“When states adopt, say, a math curriculum, they might adopt an AP curricula, maybe a couple of general ed math curricula, and then they adopt curricula that really doesn’t have all of the components needed for schools that they perceive to be slow learners or rural schools… It is totally unfair to those students. When you don’t have all of the material, you’re not going to have all of the content knowledge you need to pursue and excel,” Seckinger concludes.
Another problem with many curricula isn’t what they are teaching kids…but what they aren’t teaching kids. Often, curricula fall short of giving students a big-picture view of life and the skills necessary to succeed in it.
“For example,” says Professor’s House, “how many of these basic life skills are actually part of the core curriculum in the K-12 American education system?
- Personal finance
- Loan and money management
- Car/home maintenance
- Basic survival and emergency preparation
- Socialization and networking”
It’s no secret that education reform is necessary and curricula is just one part of a whole system that needs attention. Its ripples move far and wide, influencing every American student. So, what can you do to spearhead needed content reform?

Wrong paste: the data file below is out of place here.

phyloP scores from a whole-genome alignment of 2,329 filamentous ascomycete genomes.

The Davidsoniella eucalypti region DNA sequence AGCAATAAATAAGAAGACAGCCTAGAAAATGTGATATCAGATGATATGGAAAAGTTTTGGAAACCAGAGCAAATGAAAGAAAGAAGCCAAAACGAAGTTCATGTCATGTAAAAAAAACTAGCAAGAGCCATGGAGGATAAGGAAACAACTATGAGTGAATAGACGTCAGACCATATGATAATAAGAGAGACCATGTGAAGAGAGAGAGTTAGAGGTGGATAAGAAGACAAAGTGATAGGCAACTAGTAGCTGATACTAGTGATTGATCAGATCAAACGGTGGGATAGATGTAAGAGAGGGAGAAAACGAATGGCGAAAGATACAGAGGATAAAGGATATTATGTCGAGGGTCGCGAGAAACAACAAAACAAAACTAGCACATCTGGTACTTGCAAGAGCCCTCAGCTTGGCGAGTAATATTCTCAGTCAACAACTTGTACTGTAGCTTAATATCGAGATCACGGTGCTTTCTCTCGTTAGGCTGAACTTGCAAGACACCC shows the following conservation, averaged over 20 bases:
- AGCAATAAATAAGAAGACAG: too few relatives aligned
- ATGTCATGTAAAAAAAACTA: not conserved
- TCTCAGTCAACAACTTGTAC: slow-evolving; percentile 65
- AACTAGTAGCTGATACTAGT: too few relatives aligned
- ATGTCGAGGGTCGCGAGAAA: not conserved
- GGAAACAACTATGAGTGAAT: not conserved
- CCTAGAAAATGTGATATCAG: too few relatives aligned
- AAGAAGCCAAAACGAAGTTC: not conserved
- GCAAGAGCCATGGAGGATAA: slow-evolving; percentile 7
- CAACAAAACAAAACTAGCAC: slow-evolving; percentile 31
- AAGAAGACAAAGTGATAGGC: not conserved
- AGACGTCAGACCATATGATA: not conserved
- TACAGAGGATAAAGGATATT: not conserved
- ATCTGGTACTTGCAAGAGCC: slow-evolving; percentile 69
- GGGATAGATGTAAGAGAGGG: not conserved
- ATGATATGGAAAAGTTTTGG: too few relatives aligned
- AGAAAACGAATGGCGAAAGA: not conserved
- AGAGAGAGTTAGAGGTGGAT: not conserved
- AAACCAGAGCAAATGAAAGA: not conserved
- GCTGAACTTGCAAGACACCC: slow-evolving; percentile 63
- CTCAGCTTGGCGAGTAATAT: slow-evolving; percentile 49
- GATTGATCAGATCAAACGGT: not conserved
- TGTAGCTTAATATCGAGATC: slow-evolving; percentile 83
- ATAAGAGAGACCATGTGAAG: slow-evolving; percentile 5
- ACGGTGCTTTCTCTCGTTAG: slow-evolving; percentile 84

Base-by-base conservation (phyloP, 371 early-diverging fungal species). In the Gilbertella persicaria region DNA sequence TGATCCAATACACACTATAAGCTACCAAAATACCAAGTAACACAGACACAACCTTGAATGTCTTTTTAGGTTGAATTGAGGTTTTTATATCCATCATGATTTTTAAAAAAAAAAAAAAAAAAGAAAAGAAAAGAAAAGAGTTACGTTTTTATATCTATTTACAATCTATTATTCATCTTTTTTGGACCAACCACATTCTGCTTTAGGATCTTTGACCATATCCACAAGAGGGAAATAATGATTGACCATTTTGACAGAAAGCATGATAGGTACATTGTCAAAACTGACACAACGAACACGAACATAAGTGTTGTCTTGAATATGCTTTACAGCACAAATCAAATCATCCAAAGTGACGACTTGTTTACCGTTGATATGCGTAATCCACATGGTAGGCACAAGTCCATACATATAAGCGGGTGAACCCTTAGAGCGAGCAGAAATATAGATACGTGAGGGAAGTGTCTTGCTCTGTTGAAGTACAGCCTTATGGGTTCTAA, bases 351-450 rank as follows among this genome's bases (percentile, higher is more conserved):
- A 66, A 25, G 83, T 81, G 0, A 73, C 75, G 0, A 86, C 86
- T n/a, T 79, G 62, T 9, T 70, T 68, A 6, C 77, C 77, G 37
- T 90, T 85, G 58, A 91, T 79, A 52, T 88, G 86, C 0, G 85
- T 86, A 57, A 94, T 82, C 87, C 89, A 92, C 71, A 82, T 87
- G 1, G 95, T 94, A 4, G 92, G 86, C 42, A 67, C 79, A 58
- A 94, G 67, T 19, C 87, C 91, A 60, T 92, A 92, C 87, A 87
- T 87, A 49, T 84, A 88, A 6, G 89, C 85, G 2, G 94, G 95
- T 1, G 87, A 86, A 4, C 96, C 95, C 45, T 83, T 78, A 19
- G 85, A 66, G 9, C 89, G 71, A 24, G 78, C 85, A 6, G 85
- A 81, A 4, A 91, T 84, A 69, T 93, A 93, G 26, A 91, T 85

Are curricula changes possible?
What happens when the district subjects your child to curricular material that goes against your values? Who is going to take a stand if curricula need to include more life skills or present a wider variety of perspectives? You are the perfect person to take action because you are the one who cares!
In an interview with NWEF, Rachel England, mother and former school board member, shared how she was able to reform a curriculum at her local school. When she was new to the school board, she systematically reviewed the school’s textbooks, particularly history and science—the two courses that are most often misrepresented by curricula.
“So I was reading very carefully and I got to a section in the science where they were—and I knew they taught evolution, everybody knows they teach evolution—but the way they were teaching it was as a fact. And I was like, ‘Oh, this can’t be happening.’”
So she took the matter before her superintendent. “And he immediately was like, ‘I am sorry, I did not see that’ (of course, he can’t read through all the stuff), and so he was like, ‘I will address that, we’re going to table that and we’ll come back to that.’ And several months later, they brought that curriculum back, it was re-worded as a theory, and one among many theories, which I’m fine with!”
Like Rachel, make use of your resources. Get in contact with officials at your school and begin building relationships with them.
Learn as much as you can about your school’s SOLs and curricula. Attend school board meetings and consider running for the school board to get even closer to the processes and decisions that are affecting your children’s education.
Visit Noah Webster Education Foundation to find more resources and get involved!